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Hello from central NY

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Re: Hello from central NY

Post  littlesapphire on 1/19/2016, 7:28 pm

Mel, I know what you mean about not trusting the zones.  I'm technically in zone 5, but I've had several zone 5 plants die off the last couple of years.  So now I buy zone 4 plants whenever possible.

Sounds like you have a lot of garden building to do!  New gardens are fun, but I don't enjoy all the hard work that goes into them!  At least SFG is a lot easier than an in ground garden, right? 

Can't wait to see what your garden plan looks like Smile

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Re: Hello from central NY

Post  MelF77 on 1/19/2016, 7:48 pm

I bought bush beans this year to save more vertical space for other stuff I prefer to grow up. As for the work, it shouldn't be too bad. My hubby builds the bed for me and I am finally springing for a rototiller this year. I do prefer tilling the ground beneath the bed first Before I put it down.

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Re: Hello from central NY

Post  Scorpio Rising on 1/19/2016, 7:54 pm

Mel ,what do you grow vertically?

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Re: Hello from central NY

Post  sanderson on 1/20/2016, 1:55 am

@MelF77 wrote:I am finally springing for a rototiller this year. I do prefer tilling the ground beneath the bed first Before I put it down.
Just a question, why do you want to till first?  No need to ever have to do it.  If weedy, start collecting cardboard to lay on the ground.  Then set the boxes on top and line with weed fabric.  Cover the cardboard in the isles with wood chips, gravel, etc.  Boxes can be set directly on brick or cement patios, driveways, or suspended in the air as in Table Tops. Another thing against rototilling first is that the ground will eventually sink and you may be left with pot holes that will fill up with water during the rainy season. Right now is a good time (or when the snow melts) to see where the low spots are and either fill in or avoid those locations.

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Re: Hello from central NY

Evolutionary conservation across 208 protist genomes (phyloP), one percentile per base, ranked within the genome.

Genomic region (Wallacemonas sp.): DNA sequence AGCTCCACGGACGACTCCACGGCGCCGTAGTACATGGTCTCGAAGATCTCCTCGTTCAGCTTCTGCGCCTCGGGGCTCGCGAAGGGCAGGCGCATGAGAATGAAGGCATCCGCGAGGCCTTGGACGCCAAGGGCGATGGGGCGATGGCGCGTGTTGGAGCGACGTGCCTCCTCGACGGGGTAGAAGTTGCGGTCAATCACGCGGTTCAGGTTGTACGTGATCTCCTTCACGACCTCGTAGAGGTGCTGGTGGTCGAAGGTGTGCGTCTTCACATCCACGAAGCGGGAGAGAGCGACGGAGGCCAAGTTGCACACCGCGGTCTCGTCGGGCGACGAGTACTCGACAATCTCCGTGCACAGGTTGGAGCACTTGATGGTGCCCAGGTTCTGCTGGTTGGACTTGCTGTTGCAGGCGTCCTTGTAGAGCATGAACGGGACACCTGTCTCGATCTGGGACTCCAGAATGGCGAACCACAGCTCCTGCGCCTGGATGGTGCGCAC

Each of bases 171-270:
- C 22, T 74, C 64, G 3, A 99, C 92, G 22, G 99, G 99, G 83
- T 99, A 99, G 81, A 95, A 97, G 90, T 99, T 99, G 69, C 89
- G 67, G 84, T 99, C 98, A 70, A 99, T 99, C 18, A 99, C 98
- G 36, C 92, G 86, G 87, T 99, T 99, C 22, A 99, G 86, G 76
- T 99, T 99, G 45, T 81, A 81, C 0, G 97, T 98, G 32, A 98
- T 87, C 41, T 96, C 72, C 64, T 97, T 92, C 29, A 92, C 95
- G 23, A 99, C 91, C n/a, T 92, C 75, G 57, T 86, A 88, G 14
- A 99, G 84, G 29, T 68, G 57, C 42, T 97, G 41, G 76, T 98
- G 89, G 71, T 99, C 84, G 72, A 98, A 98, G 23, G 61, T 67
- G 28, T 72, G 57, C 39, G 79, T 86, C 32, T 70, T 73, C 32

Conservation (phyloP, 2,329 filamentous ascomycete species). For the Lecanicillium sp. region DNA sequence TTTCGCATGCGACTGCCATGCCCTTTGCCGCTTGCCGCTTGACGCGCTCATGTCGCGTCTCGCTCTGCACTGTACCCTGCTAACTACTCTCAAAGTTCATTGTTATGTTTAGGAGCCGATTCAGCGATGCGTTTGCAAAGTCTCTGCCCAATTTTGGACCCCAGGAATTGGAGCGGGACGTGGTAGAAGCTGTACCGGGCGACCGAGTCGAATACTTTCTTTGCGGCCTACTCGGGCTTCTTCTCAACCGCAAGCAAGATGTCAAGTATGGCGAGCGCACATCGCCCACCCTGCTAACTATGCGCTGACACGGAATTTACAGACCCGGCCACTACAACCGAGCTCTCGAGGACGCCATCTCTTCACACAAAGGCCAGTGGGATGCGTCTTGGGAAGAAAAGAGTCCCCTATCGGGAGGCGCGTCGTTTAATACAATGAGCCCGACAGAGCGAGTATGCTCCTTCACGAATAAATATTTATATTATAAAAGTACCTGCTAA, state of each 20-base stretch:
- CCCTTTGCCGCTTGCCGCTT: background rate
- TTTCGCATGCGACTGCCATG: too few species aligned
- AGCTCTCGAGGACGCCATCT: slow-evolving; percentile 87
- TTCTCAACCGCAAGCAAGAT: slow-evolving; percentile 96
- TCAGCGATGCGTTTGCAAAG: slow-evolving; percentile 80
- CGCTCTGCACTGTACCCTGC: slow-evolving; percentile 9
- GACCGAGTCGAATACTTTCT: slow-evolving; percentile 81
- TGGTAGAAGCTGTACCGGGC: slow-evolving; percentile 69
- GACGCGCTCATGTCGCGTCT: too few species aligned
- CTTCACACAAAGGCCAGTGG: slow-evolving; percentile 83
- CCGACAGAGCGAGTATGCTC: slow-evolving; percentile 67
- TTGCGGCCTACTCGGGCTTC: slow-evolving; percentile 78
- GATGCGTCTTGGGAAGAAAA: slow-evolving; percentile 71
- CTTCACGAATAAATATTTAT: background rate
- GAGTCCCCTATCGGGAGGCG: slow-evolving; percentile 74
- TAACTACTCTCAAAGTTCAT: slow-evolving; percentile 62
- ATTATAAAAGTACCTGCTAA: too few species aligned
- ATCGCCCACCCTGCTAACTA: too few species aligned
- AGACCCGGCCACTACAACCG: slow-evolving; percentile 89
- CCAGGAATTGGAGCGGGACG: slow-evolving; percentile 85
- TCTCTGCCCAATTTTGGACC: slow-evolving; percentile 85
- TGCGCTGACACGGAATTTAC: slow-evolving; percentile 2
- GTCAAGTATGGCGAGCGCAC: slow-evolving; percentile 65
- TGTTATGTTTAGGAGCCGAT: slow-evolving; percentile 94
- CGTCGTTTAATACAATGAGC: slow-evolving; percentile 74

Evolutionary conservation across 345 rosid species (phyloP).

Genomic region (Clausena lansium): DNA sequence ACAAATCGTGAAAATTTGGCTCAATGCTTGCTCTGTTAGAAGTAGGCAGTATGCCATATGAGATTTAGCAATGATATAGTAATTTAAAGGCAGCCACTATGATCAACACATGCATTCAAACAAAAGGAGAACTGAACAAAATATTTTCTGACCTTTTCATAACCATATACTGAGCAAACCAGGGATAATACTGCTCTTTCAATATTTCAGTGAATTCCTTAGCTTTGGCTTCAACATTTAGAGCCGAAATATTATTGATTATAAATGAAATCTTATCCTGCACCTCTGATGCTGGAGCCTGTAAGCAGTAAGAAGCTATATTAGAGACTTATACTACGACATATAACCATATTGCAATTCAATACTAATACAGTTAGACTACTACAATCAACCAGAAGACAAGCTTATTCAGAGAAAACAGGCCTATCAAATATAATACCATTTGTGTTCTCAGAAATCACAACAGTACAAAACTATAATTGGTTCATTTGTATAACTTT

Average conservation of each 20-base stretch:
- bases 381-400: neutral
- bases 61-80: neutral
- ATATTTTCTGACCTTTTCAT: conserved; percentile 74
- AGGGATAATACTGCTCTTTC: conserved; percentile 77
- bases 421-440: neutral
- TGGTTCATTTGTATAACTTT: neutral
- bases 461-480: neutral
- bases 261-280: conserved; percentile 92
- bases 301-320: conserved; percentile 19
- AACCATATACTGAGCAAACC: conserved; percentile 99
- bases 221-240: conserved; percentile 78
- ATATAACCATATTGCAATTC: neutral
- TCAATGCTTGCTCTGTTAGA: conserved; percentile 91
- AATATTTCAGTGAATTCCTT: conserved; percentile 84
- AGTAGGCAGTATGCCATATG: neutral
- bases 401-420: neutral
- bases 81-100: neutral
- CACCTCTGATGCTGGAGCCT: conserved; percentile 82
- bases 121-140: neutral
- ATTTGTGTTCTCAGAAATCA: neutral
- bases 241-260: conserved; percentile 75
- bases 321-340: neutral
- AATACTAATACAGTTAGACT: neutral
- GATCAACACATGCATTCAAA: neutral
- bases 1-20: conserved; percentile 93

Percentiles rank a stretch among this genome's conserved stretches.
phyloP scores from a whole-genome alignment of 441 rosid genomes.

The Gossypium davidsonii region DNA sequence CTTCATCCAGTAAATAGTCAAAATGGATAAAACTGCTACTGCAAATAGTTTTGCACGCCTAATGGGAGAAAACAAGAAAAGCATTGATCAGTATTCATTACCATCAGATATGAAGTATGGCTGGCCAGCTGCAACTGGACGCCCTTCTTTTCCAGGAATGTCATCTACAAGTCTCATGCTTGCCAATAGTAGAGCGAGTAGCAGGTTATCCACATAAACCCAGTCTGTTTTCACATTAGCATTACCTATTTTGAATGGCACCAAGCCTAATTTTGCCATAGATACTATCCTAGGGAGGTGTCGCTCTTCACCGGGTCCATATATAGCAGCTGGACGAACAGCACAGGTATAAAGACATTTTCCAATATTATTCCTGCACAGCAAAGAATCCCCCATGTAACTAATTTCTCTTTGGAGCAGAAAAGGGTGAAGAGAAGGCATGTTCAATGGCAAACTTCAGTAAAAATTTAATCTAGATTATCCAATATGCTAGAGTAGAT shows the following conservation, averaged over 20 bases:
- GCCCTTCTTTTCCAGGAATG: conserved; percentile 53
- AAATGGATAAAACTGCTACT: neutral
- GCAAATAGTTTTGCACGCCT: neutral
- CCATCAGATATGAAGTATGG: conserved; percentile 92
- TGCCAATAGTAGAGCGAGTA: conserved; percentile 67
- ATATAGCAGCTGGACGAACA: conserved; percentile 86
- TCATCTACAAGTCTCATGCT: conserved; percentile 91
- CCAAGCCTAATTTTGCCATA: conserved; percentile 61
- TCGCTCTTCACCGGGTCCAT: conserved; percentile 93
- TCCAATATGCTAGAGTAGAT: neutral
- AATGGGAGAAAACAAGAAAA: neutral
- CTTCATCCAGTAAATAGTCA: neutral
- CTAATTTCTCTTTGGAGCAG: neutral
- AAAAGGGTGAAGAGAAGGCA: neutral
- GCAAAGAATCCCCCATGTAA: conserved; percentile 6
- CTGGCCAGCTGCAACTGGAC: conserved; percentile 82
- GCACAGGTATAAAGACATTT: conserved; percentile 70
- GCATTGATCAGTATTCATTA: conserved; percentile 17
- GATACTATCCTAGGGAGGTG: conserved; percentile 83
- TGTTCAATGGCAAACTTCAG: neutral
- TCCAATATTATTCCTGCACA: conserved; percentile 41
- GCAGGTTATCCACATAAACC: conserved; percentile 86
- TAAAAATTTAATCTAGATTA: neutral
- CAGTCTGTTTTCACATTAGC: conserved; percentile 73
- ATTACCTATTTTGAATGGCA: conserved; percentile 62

Post  Scorpio Rising on 1/20/2016, 6:24 am

I don't trust the zones either, especially for perennials. I am technically a zone 6a, but always go with zone 5 or lower for trees, shrubs, bushes, perennials basically. I have need burned too many times, especially with tender perennials like mums, lavender, etc.

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Re: Hello from central NY

Post  MelF77 on 1/20/2016, 7:16 am

@sanderson wrote:
@MelF77 wrote:I am finally springing for a rototiller this year. I do prefer tilling the ground beneath the bed first Before I put it down.
Just a question, why do you want to till first?  No need to ever have to do it.  If weedy, start collecting cardboard to lay on the ground.  Then set the boxes on top and line with weed fabric.  Cover the cardboard in the isles with wood chips, gravel, etc.  Boxes can be set directly on brick or cement patios, driveways, or suspended in the air as in Table Tops.  Another thing against rototilling first is that the ground will eventually sink and you may be left with pot holes that will fill up with water during the rainy season.  Right now is a good time (or when the snow melts) to see where the low spots are and either fill in or avoid those locations.
Hi Sanderson

I have tried both just placing at least a 6" box on a bed of cardboard before filling and double digging under a 10" high box. I was very impressed by how much better the deeper rooted stuff did in the tilled box. I don't suggest anybody has to do it like this, but after seeing 1 season in the tilled box, I will repeat that with each new box I put in. I only do it once before I put the box down, After that I don't really mess with mixing the soil, just topdressing after cleaning the bed up or lightly raking organic fertilizers in.